Writing in the middle of a heatwave about a band called Merry Christmas. Does it get much more ironic than that?
Merry Christmas are a UK/Japan quintet featuring a sibling to a member of the brilliant Gut Waxy. These elements alone pricked up our ears and demanded we take a listen to their debut full length album ‘The Night The Night Fell’.
They share some of the elements of their siblings band – Ben George sharing his brother’s high vocal register, catchy melodies and off kilter, cartoonish, expansive structures. Their overall approach is perhaps more aligned with the twee core sound of early Los Campesinos and Architecture In Helsinki.
Their endearing quirks and catchy, playful sense of melody are instantly charming.
Superghost opens the album with plucked staccato strings, a strange time signature, and whacky effects. Sections morph and shape shifts around the same rhythm with the drums expanding and contracting the dynamics. It gives a decent indicator of what else is to come, with delightful group vocals and the light theremin in the swooning final section.
There is a childlike giddiness and extreme confidence that really hits home in Shapes Appearing. It’s glockenspiel led, which kind of went out of vogue in the mid 2000s, so it’s great to hear it. The fizzy stop start drums and guitars, then half time sway lead to crashing keys, discordant, distorted bursts and gentle phasing key washes. The abstract lyrics are delivered with an achingly beautiful vocal melody. The backing vocals are also gorgeous and it rightly ends completely a cappella.
Merry Christmas’s sound is a statement. It is unabashed and brilliant.
Darkness Will Find Us All provides a great build up of harmony and playful vocal and keyboard melodies that follow each other. For whatever reason this brings images of kittens dressed as cowboys. You’ll know what I mean when you hear it… or maybe you won’t!
Forest Of Bones introduces horns that weave through chiming emo guitars and an odd 5/4 time signature. It’s sugary sweet, almost dangerously so. Some may find it annoying, but they probably have no sense of joy.
That said, there seems to be an awareness from the band that we might need a breather, which is provided by the soft slow plucked guitars of First Lull. There is plenty of space and subtle synth atmospherics that compliment the soft vocal lead by Yuki Nishimura.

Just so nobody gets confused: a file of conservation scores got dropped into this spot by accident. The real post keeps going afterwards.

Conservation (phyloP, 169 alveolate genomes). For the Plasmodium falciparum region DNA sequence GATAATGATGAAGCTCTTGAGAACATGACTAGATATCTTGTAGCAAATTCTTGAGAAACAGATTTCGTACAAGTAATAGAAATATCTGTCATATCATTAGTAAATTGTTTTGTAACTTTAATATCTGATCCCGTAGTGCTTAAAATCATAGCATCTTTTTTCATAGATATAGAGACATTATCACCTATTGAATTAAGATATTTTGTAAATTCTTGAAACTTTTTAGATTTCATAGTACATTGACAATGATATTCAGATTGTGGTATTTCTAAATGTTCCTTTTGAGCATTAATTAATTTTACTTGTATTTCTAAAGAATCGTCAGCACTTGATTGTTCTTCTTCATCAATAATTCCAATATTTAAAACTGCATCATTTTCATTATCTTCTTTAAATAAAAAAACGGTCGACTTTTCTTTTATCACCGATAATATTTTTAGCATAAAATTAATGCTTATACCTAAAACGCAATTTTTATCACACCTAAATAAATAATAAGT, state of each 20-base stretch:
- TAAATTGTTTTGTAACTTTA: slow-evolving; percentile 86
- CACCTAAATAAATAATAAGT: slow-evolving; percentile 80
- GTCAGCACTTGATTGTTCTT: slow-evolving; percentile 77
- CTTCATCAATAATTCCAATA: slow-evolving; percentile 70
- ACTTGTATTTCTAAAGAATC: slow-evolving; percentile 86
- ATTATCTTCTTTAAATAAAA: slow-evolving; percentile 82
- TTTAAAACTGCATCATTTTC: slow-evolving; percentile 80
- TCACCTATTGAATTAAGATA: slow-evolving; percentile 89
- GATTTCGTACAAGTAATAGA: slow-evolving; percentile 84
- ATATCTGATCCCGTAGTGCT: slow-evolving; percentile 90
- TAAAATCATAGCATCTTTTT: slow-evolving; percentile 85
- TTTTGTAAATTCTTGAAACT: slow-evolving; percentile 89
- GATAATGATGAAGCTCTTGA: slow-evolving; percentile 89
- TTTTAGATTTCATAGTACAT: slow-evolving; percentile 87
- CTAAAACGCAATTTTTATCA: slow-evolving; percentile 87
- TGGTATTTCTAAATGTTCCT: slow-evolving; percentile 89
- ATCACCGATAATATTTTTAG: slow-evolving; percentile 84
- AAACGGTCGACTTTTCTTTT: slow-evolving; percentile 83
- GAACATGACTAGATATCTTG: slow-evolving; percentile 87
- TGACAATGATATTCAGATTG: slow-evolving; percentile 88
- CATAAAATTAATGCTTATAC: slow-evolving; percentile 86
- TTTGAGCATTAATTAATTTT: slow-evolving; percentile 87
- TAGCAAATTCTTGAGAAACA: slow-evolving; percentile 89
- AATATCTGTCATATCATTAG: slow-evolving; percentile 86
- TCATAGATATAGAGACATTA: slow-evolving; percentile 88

The album is neatly compiled. Magnets melts softly in from previous track. Pulsing gentle percussion, twinkling glockenspiel and delicate guitars syncopate before drums shuffle in to create a post rock instrumental segment. The refrain with bi-lingual vocal line (“When’s it over?” In both languages) is sweet. Those now familiar bursting, guitar stabs come in at the end for a lightly rousing finish.
All bands who delve into strange time signatures need great drummers
Merry Christmas certainly have one in Matthew John Thoren. The frantic yet precise stop start intro of Meredith Bites The Earth certainly exhibits this. Joe-Joe Moran-Douglas’s subtle walking bassline in the chorus and Yurie “Barihi” Yamaguchi’s lilting trombone suggest hints of Neutral Milk Hotel influence.
Fantoft plays with quick call and response phasing vocals which instantly recalls the wonderful Bearsuit at their most mischievous. In parts it also has a similar feel to emo bands like The Anniversary. This particularly comes through in the guitar chord choices and keyboard lines. There are moments of delightful feedback and chaos before it becomes musically freeform and bursts into another cartoonish finale.
Distant Mountains, Singing provides another breather of sorts. It’s a short vignette that we strangely join towards the end of the finale of the opening track. Perhaps originally an alternative ending? Sonically it’s much different, with woozy, distant, keyboards and fuzzy robotic guitars.
For The Lulls also brings back the gorgeous melody of First Lull but applies it in an entirely different way.
It’s also a lyrical continuation – the same “Stuart Stuart no” motif reoccurring. Opening with just acoustic guitar and vocals followed by a great choppy instrumental with a great groove when all instruments come in. It’s packed with exciting moments; fun swooning “oohs”, some brilliant build up of harmonies and almost constant use of tension and release. It’s dizzying.
It combines all the elements we’ve heard so far into one song at just over 6 minutes. The song constantly sounds as if it’s on the verge of completely collapsing and falling down the stairs. The absolutely rocking guitars before the handclap ending make the hairs stand up on the back of the neck. Deerhoof-esque and a massive highlight.
Changes To Numbers Broken resumes from the outro to the previous track. Shimmering toy pianos and glockenspiel combine with stop start drums. With yet another great melody, parping trombones, and drums that crescendo and crash triumphantly. The telephone effect vocals bring a lofi edge to the gorgeous shimmering keys.
Rounding things off, Tivoli instantly recalls early Los Campesinos in it’s melody and dual vocals.
George sounds very much like Gareth Paisey here. It builds with a light drone and more of those wonderful Neutral Milk Hotel trombones. The finale brings one last burst of triumphant melody.
If all the cutest toys in a toy shop assembled all the instruments in the preschool section and started a band it would probably sound something like Merry Christmas (they’d undoubtedly be called something like that too!). They play with what seems like a sense of constant wonderment that they are alive. From start to finish The Night The Night Fell is an effervescent delight.
A truly exceptional debut album and sure to feature on our end of year list.
Someone please release this on vinyl!
You may enjoy this if you like: Los Campesinos, Architecture In Helsinki, Upset Stomach, Deerhoof, Gut Waxy, Belle And Sebastian, The Anniversary